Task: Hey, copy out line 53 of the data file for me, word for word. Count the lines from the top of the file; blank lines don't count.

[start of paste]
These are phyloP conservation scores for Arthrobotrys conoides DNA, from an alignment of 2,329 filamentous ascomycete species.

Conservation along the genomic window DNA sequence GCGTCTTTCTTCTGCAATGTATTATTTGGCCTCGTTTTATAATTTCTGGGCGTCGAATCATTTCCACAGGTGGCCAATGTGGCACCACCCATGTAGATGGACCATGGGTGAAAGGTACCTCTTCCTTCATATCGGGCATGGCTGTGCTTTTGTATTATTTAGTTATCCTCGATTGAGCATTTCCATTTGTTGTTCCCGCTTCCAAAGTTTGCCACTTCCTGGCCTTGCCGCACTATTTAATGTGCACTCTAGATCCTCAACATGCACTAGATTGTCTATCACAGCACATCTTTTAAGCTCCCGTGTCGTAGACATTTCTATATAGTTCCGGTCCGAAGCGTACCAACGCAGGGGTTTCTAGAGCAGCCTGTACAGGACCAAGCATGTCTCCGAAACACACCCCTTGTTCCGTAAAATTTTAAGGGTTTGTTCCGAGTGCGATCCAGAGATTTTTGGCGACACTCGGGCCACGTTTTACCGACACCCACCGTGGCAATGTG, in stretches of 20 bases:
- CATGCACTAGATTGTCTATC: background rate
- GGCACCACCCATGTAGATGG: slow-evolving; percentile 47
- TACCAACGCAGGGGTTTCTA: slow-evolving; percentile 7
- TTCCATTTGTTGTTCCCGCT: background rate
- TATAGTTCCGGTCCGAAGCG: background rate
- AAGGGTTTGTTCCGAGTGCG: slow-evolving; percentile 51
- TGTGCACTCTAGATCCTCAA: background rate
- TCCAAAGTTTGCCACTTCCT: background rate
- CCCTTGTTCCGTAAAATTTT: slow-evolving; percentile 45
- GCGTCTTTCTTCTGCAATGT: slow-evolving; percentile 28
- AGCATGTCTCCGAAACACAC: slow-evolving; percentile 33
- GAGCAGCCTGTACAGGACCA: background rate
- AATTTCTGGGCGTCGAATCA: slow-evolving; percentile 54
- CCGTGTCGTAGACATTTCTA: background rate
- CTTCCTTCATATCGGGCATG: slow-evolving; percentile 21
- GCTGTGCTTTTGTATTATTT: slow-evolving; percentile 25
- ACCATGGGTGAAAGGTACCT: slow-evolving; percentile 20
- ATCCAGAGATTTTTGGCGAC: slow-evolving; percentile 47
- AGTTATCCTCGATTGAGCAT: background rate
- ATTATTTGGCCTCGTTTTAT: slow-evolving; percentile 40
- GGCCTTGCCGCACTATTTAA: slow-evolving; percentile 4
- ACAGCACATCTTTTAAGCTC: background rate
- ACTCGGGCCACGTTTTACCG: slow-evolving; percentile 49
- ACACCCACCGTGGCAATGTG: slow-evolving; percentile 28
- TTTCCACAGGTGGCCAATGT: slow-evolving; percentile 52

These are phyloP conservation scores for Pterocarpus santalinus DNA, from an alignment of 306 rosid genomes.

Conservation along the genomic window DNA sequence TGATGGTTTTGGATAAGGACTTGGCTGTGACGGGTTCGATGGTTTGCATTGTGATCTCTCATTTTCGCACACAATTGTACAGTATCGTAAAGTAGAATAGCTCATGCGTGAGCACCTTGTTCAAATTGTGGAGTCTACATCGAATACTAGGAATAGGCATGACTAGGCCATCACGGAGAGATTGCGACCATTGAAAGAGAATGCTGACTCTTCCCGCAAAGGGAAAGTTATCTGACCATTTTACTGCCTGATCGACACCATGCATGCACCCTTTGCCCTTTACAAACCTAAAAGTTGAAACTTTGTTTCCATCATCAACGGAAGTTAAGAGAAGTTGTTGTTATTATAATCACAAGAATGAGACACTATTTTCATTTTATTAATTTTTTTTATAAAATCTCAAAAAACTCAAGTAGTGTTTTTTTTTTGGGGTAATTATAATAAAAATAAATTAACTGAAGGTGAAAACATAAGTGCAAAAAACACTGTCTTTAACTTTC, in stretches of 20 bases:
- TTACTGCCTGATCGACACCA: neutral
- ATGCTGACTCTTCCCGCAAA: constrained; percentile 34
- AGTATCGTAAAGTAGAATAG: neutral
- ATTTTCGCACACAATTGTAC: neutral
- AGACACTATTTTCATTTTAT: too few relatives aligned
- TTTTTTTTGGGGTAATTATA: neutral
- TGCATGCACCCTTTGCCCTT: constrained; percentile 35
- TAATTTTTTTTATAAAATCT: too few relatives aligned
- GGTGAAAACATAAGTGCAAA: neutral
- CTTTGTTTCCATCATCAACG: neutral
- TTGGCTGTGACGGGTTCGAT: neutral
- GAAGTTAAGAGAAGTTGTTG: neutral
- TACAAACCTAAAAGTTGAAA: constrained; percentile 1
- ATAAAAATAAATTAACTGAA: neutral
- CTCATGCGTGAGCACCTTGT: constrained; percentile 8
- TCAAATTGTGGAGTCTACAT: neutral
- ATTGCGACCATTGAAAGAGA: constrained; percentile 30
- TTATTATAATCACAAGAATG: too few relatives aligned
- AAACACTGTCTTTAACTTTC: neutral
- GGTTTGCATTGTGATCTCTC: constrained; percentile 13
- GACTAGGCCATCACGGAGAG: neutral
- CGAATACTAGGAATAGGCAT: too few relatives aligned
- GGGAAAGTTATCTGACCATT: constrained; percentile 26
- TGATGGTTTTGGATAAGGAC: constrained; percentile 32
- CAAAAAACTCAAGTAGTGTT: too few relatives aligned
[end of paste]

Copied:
- TGATGGTTTTGGATAAGGAC: constrained; percentile 32